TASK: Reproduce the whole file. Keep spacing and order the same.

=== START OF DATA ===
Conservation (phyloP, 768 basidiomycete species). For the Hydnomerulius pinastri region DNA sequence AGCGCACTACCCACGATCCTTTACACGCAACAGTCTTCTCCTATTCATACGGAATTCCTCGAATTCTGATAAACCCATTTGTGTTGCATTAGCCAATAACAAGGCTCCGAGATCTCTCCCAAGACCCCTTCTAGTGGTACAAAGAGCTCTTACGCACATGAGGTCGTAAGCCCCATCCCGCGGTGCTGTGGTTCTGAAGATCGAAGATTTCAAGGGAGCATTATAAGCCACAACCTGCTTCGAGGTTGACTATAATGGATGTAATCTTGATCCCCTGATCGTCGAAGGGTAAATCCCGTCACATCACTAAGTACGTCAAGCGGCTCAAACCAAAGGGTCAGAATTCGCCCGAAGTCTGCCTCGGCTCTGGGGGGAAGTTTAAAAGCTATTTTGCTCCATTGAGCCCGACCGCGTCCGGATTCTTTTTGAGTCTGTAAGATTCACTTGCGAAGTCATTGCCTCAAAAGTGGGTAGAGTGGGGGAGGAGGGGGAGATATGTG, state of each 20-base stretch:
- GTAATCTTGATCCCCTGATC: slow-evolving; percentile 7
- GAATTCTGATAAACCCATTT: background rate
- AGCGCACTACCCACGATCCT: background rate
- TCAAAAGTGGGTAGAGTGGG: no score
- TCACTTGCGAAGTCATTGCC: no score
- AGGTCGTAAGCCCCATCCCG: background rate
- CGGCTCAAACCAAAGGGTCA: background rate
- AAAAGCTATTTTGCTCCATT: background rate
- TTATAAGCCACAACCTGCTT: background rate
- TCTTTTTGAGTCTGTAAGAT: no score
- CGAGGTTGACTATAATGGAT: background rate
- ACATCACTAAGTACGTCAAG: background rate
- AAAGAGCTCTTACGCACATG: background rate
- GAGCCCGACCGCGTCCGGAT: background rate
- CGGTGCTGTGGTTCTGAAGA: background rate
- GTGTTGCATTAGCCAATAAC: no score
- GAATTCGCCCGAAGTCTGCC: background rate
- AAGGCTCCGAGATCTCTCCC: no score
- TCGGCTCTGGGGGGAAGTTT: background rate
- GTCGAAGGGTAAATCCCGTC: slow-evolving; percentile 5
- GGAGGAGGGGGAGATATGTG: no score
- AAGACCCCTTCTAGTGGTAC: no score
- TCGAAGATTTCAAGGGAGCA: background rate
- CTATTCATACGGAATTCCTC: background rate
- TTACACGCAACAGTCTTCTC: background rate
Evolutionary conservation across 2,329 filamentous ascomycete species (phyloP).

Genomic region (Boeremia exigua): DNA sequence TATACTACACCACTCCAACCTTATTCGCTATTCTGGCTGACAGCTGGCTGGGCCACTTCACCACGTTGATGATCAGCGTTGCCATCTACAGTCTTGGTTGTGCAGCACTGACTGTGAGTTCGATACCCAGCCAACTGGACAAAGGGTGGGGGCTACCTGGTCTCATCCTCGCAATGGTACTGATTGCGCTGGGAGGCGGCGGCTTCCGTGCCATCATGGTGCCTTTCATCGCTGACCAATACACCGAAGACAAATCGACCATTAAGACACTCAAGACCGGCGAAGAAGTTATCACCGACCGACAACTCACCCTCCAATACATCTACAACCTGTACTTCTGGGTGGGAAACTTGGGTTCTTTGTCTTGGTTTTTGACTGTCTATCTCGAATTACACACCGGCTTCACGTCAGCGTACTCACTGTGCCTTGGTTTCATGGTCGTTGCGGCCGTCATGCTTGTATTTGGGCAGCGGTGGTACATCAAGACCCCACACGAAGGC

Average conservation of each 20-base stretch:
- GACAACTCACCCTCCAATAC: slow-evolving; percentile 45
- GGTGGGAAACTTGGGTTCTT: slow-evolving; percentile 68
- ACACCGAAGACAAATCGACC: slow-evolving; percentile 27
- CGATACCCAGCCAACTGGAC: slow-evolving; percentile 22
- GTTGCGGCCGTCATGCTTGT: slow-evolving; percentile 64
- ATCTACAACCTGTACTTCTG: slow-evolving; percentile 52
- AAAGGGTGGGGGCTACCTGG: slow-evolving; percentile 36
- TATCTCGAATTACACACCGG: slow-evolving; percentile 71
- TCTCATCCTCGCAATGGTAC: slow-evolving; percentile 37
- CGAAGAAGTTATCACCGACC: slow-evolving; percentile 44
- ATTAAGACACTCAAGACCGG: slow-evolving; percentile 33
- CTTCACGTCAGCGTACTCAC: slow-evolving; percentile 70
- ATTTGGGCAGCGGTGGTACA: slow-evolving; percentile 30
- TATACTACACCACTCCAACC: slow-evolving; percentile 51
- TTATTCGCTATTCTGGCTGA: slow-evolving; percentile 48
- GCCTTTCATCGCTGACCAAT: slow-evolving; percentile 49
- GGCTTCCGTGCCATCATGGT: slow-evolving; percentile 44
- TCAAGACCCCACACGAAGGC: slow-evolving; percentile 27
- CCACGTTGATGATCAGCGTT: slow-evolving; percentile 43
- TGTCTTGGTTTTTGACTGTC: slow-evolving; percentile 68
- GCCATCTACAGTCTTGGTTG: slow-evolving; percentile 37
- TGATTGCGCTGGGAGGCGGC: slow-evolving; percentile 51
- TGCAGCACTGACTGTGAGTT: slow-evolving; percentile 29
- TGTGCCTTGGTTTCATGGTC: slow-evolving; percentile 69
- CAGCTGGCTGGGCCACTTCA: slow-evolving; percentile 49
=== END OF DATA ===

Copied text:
Conservation (phyloP, 768 basidiomycete species). For the Hydnomerulius pinastri region DNA sequence AGCGCACTACCCACGATCCTTTACACGCAACAGTCTTCTCCTATTCATACGGAATTCCTCGAATTCTGATAAACCCATTTGTGTTGCATTAGCCAATAACAAGGCTCCGAGATCTCTCCCAAGACCCCTTCTAGTGGTACAAAGAGCTCTTACGCACATGAGGTCGTAAGCCCCATCCCGCGGTGCTGTGGTTCTGAAGATCGAAGATTTCAAGGGAGCATTATAAGCCACAACCTGCTTCGAGGTTGACTATAATGGATGTAATCTTGATCCCCTGATCGTCGAAGGGTAAATCCCGTCACATCACTAAGTACGTCAAGCGGCTCAAACCAAAGGGTCAGAATTCGCCCGAAGTCTGCCTCGGCTCTGGGGGGAAGTTTAAAAGCTATTTTGCTCCATTGAGCCCGACCGCGTCCGGATTCTTTTTGAGTCTGTAAGATTCACTTGCGAAGTCATTGCCTCAAAAGTGGGTAGAGTGGGGGAGGAGGGGGAGATATGTG, state of each 20-base stretch:
- GTAATCTTGATCCCCTGATC: slow-evolving; percentile 7
- GAATTCTGATAAACCCATTT: background rate
- AGCGCACTACCCACGATCCT: background rate
- TCAAAAGTGGGTAGAGTGGG: no score
- TCACTTGCGAAGTCATTGCC: no score
- AGGTCGTAAGCCCCATCCCG: background rate
- CGGCTCAAACCAAAGGGTCA: background rate
- AAAAGCTATTTTGCTCCATT: background rate
- TTATAAGCCACAACCTGCTT: background rate
- TCTTTTTGAGTCTGTAAGAT: no score
- CGAGGTTGACTATAATGGAT: background rate
- ACATCACTAAGTACGTCAAG: background rate
- AAAGAGCTCTTACGCACATG: background rate
- GAGCCCGACCGCGTCCGGAT: background rate
- CGGTGCTGTGGTTCTGAAGA: background rate
- GTGTTGCATTAGCCAATAAC: no score
- GAATTCGCCCGAAGTCTGCC: background rate
- AAGGCTCCGAGATCTCTCCC: no score
- TCGGCTCTGGGGGGAAGTTT: background rate
- GTCGAAGGGTAAATCCCGTC: slow-evolving; percentile 5
- GGAGGAGGGGGAGATATGTG: no score
- AAGACCCCTTCTAGTGGTAC: no score
- TCGAAGATTTCAAGGGAGCA: background rate
- CTATTCATACGGAATTCCTC: background rate
- TTACACGCAACAGTCTTCTC: background rate
Evolutionary conservation across 2,329 filamentous ascomycete species (phyloP).

Genomic region (Boeremia exigua): DNA sequence TATACTACACCACTCCAACCTTATTCGCTATTCTGGCTGACAGCTGGCTGGGCCACTTCACCACGTTGATGATCAGCGTTGCCATCTACAGTCTTGGTTGTGCAGCACTGACTGTGAGTTCGATACCCAGCCAACTGGACAAAGGGTGGGGGCTACCTGGTCTCATCCTCGCAATGGTACTGATTGCGCTGGGAGGCGGCGGCTTCCGTGCCATCATGGTGCCTTTCATCGCTGACCAATACACCGAAGACAAATCGACCATTAAGACACTCAAGACCGGCGAAGAAGTTATCACCGACCGACAACTCACCCTCCAATACATCTACAACCTGTACTTCTGGGTGGGAAACTTGGGTTCTTTGTCTTGGTTTTTGACTGTCTATCTCGAATTACACACCGGCTTCACGTCAGCGTACTCACTGTGCCTTGGTTTCATGGTCGTTGCGGCCGTCATGCTTGTATTTGGGCAGCGGTGGTACATCAAGACCCCACACGAAGGC

Average conservation of each 20-base stretch:
- GACAACTCACCCTCCAATAC: slow-evolving; percentile 45
- GGTGGGAAACTTGGGTTCTT: slow-evolving; percentile 68
- ACACCGAAGACAAATCGACC: slow-evolving; percentile 27
- CGATACCCAGCCAACTGGAC: slow-evolving; percentile 22
- GTTGCGGCCGTCATGCTTGT: slow-evolving; percentile 64
- ATCTACAACCTGTACTTCTG: slow-evolving; percentile 52
- AAAGGGTGGGGGCTACCTGG: slow-evolving; percentile 36
- TATCTCGAATTACACACCGG: slow-evolving; percentile 71
- TCTCATCCTCGCAATGGTAC: slow-evolving; percentile 37
- CGAAGAAGTTATCACCGACC: slow-evolving; percentile 44
- ATTAAGACACTCAAGACCGG: slow-evolving; percentile 33
- CTTCACGTCAGCGTACTCAC: slow-evolving; percentile 70
- ATTTGGGCAGCGGTGGTACA: slow-evolving; percentile 30
- TATACTACACCACTCCAACC: slow-evolving; percentile 51
- TTATTCGCTATTCTGGCTGA: slow-evolving; percentile 48
- GCCTTTCATCGCTGACCAAT: slow-evolving; percentile 49
- GGCTTCCGTGCCATCATGGT: slow-evolving; percentile 44
- TCAAGACCCCACACGAAGGC: slow-evolving; percentile 27
- CCACGTTGATGATCAGCGTT: slow-evolving; percentile 43
- TGTCTTGGTTTTTGACTGTC: slow-evolving; percentile 68
- GCCATCTACAGTCTTGGTTG: slow-evolving; percentile 37
- TGATTGCGCTGGGAGGCGGC: slow-evolving; percentile 51
- TGCAGCACTGACTGTGAGTT: slow-evolving; percentile 29
- TGTGCCTTGGTTTCATGGTC: slow-evolving; percentile 69
- CAGCTGGCTGGGCCACTTCA: slow-evolving; percentile 49